You are hereEarl Washington is Pardoned!
Earl Washington is Pardoned!
Earl Washington Update (published at http://www.justicedenied.org)
By David Swanson, JD Staff Writer
Governor Jim Gilmore of Virginia pardoned Earl Washington Jr. of a 1982 murder on Oct. 2, 2000. But Washington has not been freed, as he is serving a sentence for an unrelated crime.
For the first time ever in Virginia, an innocent person condemned to death row has now been pardoned as the result of DNA testing. Earl Washington was convicted of murder 16 years ago, and the trial transcript -- available in Culpeper County Courthouse in Culpeper, Va. -- recounts a speedy trial in which police told of a "confession" in which Washington got numerous important facts wrong and failed to produce substantive information about the crime to which he was "confessing."
Washington was arrested in 1983 in a neighboring county for hitting a woman with a chair when she surprised him in her kitchen. He maintains that he was in fact guilty of this act. The police asked him if he raped her, and he said yes. They then asked him about four other crimes involving sex. He confessed to them all, although he jumbled the facts whenever asked to produce them on his own. The woman whom Washington hit said he did not try to rape her. Three of the other cases were dropped for similar reasons. Washington has an IQ of 69 and a documented habit of agreeing with people.
For one crime, the victim was dead and unable to say Washington didn't do it. So a trial was held for murder. Washington is African American. The victim, who had been raped and murdered, was white. Testing of semen left on the scene excluded Washington as a donor, but his lawyer did not bring this fact up in the trial. Washington was convicted largely on the basis of his "confession," although there was no video or audiotape and even the accounts of the various interviews given by the police clearly suggested innocence.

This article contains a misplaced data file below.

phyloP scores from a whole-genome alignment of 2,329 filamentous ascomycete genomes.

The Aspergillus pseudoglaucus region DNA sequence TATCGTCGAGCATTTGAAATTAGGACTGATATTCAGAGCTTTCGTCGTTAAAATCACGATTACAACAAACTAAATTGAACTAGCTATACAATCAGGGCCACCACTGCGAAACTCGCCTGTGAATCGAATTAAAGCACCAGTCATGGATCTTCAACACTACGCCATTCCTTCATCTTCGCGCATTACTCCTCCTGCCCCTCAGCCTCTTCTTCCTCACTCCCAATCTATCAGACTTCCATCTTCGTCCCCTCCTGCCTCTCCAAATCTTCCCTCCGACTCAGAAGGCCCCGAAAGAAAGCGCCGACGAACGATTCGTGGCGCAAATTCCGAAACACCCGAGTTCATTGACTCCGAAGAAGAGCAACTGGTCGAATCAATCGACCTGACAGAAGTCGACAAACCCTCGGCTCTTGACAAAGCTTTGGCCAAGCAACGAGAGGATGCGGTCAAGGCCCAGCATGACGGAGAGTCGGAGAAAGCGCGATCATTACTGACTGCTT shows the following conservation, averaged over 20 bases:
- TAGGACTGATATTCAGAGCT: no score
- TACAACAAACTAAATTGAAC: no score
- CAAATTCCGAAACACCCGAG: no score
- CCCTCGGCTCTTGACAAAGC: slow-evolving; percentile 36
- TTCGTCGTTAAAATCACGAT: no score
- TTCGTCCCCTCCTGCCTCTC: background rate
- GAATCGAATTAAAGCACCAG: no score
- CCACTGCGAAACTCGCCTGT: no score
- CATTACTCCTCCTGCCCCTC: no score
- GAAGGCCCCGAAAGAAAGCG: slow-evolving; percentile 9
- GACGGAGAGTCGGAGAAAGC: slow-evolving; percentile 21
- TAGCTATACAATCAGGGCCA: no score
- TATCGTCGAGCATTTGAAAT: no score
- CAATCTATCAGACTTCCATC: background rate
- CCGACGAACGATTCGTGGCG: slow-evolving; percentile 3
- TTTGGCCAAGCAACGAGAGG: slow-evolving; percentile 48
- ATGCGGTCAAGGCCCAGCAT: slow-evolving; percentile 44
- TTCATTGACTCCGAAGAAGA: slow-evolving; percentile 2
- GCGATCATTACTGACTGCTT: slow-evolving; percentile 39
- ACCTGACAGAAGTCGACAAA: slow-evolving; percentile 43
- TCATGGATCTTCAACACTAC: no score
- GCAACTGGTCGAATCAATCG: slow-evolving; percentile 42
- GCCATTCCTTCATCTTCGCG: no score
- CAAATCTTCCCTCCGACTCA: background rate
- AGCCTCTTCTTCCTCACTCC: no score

Washington came within a week of being executed. Lawyers working pro bono convinced then-Governor Douglas Wilder to have DNA testing done. Wilder did not tell the lawyers all the results, but offered to commute Washington's sentence to life imprisonment if Washington gave up the opportunity to further appeal the case. Washington accepted the deal.
Just this year the state revealed that the DNA tests on some of the material had excluded Washington. Tests on other samples had either completely excluded Washington (according to an expert for the defense who was an inventor of the technology used), or left the possibility that Washington and someone else did the crime or that the victim had consensual sex with someone other than Washington or her husband in the hours prior to the crime.
Washington's lawyers objected to this unindicted co-ejaculator theory on the grounds that the victim and other witnesses had only mentioned one attacker, and the victim had been home with her small children all morning.
No new trial could be given Washington, since 21 days had gone by since the original trial. Virginia's 21-day rule for requesting a new trial on grounds of new evidence is the strictest in the country. The state's Supreme Court, shortly after Washington was pardoned, surprised many with a statement that it will probably soon eliminate the 21-day rule in capital crimes. (See related story.)
Early in 2000, Washington's lawyers requested new, more advanced, DNA testing. It took Gilmore four months to agree to this, and four more to announce the results.
He gave no details. Unlike a trial, which would be public, the DNA results -- in all their details -- are secret. The citizens of Virginia must, like Washington, await the pleasure of the governor and be told only what he chooses to reveal.
So far, Gilmore has said that at least some of the DNA matches a convicted rapist in the state's DNA database. Reports suggest that Gilmore has not said if this rapist is incarcerated, how long the state has known of or could have known of this identification, or whether the man committed crimes AFTER the trial that put Washington on death row.